September is a month most would identify as ‘Back to School’ month. September is also that special month many of us autumnal enthusiasts would call Pre-October or Pre-Halloween.

Because everyone knows there’s Pre-Halloween, Halloween, Post-Halloween, then Christmas.

The month of September is also nationally known for not only the 9/11 attacks, but also as Suicide Prevention Awareness Month.

While it is important to recognize the devastating history of Sept. 11, 2001, we must also recognize the struggles of those who find life unbearable.

This, of course, is understandably an uncomfortable subject. While I respect those who don’t wish to discuss this openly, I would like to be the one with the megaphone to share awareness. Discussing tough topics, especially with people suffering who need outside help, is the strongest way to decrease risks of self-harm and suicide.

Many families, friends and coworkers know someone who ended their life abruptly by suicide. It devastates families and friendships, and on an appalling note, it’s frequently met with anger and misunderstanding.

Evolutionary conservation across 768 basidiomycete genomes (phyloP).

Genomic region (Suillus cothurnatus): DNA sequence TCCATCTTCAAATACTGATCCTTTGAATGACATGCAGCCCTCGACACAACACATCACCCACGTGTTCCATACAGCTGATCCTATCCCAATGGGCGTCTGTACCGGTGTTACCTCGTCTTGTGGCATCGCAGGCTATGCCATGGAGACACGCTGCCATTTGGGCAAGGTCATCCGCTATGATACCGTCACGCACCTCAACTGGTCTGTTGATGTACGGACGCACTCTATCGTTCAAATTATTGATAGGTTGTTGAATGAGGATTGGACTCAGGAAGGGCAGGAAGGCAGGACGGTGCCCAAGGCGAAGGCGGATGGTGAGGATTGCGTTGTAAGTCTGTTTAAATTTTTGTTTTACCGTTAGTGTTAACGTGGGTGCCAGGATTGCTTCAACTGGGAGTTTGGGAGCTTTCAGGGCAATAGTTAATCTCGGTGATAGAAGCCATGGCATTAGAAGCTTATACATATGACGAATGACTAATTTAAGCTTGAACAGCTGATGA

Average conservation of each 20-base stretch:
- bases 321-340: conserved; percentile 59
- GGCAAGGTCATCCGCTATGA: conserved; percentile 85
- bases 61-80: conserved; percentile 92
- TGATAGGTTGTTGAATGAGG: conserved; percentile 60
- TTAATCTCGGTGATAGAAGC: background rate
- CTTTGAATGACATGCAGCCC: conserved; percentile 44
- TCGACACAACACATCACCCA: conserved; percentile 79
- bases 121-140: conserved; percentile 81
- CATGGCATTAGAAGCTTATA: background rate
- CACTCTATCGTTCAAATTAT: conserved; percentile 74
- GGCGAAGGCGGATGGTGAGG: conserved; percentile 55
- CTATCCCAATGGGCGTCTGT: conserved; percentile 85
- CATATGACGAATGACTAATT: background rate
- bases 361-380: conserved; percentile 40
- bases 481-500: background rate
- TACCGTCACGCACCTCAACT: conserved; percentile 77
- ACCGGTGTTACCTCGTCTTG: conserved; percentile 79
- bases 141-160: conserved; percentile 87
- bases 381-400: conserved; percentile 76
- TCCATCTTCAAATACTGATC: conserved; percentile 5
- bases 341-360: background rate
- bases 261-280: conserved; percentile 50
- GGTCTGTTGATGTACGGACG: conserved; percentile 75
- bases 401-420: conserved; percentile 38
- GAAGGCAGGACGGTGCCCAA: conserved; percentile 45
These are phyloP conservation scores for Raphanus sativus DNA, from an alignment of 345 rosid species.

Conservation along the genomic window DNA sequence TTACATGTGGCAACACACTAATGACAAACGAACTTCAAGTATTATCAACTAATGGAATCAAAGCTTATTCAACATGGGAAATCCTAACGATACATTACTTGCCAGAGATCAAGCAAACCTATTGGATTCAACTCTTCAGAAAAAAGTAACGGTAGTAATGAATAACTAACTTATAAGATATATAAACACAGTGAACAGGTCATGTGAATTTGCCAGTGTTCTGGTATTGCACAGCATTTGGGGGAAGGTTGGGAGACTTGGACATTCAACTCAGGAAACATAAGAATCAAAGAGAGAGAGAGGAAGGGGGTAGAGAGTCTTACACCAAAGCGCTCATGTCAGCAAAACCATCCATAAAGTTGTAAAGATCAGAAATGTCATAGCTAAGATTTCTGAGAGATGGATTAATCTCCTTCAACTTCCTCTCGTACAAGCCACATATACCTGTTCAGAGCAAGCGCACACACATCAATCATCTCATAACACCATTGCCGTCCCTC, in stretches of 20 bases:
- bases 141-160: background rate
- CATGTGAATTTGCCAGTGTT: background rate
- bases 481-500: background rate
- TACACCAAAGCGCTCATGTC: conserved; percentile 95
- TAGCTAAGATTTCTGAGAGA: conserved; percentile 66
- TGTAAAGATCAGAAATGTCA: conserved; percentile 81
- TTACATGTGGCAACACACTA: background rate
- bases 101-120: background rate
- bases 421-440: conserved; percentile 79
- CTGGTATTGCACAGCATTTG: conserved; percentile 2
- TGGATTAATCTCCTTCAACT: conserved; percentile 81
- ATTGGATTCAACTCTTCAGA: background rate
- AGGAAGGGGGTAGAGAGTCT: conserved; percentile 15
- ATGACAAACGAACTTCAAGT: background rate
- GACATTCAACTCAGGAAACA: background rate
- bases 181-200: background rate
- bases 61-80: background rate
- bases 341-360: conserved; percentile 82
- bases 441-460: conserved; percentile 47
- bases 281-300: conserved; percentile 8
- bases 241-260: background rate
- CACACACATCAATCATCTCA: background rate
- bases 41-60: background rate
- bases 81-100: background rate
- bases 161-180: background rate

But to quell those initial feelings of anger toward those who don’t see their value in life, we need to learn better ways to help them, through both conversation and action.

As we currently process the pandemic in the past year to now, get back to school or to in-person work, drastic changes like this often cause severe stress, especially for those with mental illnesses. The best way to combat stress, or at least nurture wellbeing during this time, is to do three simple things: reach out, communicate and act if necessary.

Dr. Mark Rosenberg, the president of the American College of Emergency Physicians, says, “this pandemic is contributing significantly to mental health challenges. Simple steps, like checking in with someone you care about, can mean the world, and spotting the warning signs of a mental health emergency can save a life.”

In a press release sent to our papers, it lists possible warning signs of a mental health emergency. The signs include the following:

  • Hopelessness
  • Rage, uncontrolled anger, seeking revenge
  • Acting reckless or engaging in risky activities
  • Increased alcohol or drug use
  • Withdrawal from friends, family or society
  • Anxiety, agitation, trouble sleeping or sleeping all the time
  • Dramatic mood changes